The year 1989 brought social, political and economic changes which were also materially reflected in the space we live in. The transformation that Polish towns and cities have undergone over the past three decades has triggered radical changes in the way they are being used, developed and also perceived.
The thirty years of the change of political and social system mark a period of searching for and shaping a new identity, as reflected in the richness and the diversity of forms and trends of postmodern architecture. With the free market, the way of practising architecture—previously associated mainly with large state commissions and studios—changed. In urban planning, contradictory phenomena have emerged at the same time—from a return to the idea of “urbanity”, understood as a restoration of block development principle, through the appearance of the first gated communities, to urban sprawl and legal changes in spatial planning, which have left a permanent mark on the structure of cities, towns and villages. New players appeared on the real estate market—private investors, national and foreign developers, but also Subsidised Housing Associations.
The political transformation also introduced entirely new architectural typologies and functions to the Polish space. In the 1990s, shopping malls, car showrooms, fast-food outlets and a number of elegant headquarters of financial institutions appeared in Polish cities for the first time. Poland’s accession to the European Union was followed by a period of increased investment in sports and leisure centres, large hotels and water parks. The influx of EU funds allowed for the construction of an infrastructure of local and all-Polish cultural institutions which produced many iconic, award-winning productions. Leisure time has been commodified and its architectural setting is a rich collection of forms and elements which reveal the story of the changes that have taken place in Polish society over the last thirty years.
Abandoned sports infrastructure built back in the communist era is yet another protagonist of this story. One such outstanding example is ‘Warszawianka’ sports complex in the Mokotów district of Warsaw. The past three decades have also witnessed a deepening of social inequalities—economic exclusion, the emergence of areas of poverty as well as enclaves of wealth. Smaller towns are facing deindustrialisation, the flight of residents to larger centres, and the problem of an ageing population. At the same time, large cities are beginning to discuss gentrification, real estate speculation and disputes over re-privatisation. Historic and recognisable centres are confronted with the ‘Disneylandisation’ of space in the historic city spaces and with the influx of tourists, after effects of which can be problematic, too.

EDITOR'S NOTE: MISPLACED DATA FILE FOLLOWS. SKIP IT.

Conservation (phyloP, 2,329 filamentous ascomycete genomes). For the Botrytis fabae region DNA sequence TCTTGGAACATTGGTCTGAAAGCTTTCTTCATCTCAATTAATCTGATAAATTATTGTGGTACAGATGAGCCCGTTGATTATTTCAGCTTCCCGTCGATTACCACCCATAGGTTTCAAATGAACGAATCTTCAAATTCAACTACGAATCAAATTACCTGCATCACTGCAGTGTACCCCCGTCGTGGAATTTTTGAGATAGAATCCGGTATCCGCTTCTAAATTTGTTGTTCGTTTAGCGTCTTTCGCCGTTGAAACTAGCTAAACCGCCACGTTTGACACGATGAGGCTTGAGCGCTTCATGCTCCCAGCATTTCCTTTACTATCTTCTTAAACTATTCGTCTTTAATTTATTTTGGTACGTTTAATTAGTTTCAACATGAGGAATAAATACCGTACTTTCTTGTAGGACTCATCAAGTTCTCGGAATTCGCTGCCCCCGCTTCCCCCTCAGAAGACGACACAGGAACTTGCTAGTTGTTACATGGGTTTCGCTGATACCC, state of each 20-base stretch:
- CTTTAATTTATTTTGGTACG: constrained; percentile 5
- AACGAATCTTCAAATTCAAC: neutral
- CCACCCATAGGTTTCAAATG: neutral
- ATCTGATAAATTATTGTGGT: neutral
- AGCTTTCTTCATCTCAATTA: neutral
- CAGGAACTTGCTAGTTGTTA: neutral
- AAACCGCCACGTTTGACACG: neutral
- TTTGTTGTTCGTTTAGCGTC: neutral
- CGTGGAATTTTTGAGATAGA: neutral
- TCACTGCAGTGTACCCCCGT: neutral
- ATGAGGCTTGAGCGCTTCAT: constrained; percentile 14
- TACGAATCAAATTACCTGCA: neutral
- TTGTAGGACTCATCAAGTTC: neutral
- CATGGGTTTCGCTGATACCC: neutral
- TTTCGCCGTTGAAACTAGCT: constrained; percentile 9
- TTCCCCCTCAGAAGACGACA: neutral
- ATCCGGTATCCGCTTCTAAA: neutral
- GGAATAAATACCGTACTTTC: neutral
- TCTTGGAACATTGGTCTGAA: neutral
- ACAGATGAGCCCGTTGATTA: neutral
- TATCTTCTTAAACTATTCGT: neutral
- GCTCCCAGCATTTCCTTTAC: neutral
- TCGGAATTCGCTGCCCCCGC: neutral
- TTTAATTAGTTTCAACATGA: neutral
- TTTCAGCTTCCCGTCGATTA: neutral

As part of the “Transformation. Spaces of Freedom” programme, the National Institute of Architecture and Urban Planning is looking at both positive and controversial changes in the Polish space that are linked to the socio-economic changes which had begun in 1989. Analysing and discussing these processes will allow for a better understanding of the interrelated phenomena in economy and architecture. By looking at the buildings of this period, we will recognise the most valuable examples and discover their architectural and historic value. Understanding the processes that have been taking place in Poland over the last thirty years is essential for an in-depth discussion about the contemporary identity of our cities. As a recent report by the Polish Academy of Sciences indicates, spatial chaos in Poland costs us 84.3 billion zlotys per year, which is largely the effect of the neglect of recent decades. Analysing and drawing conclusions from the past experience will give us the tools to better plan for the future.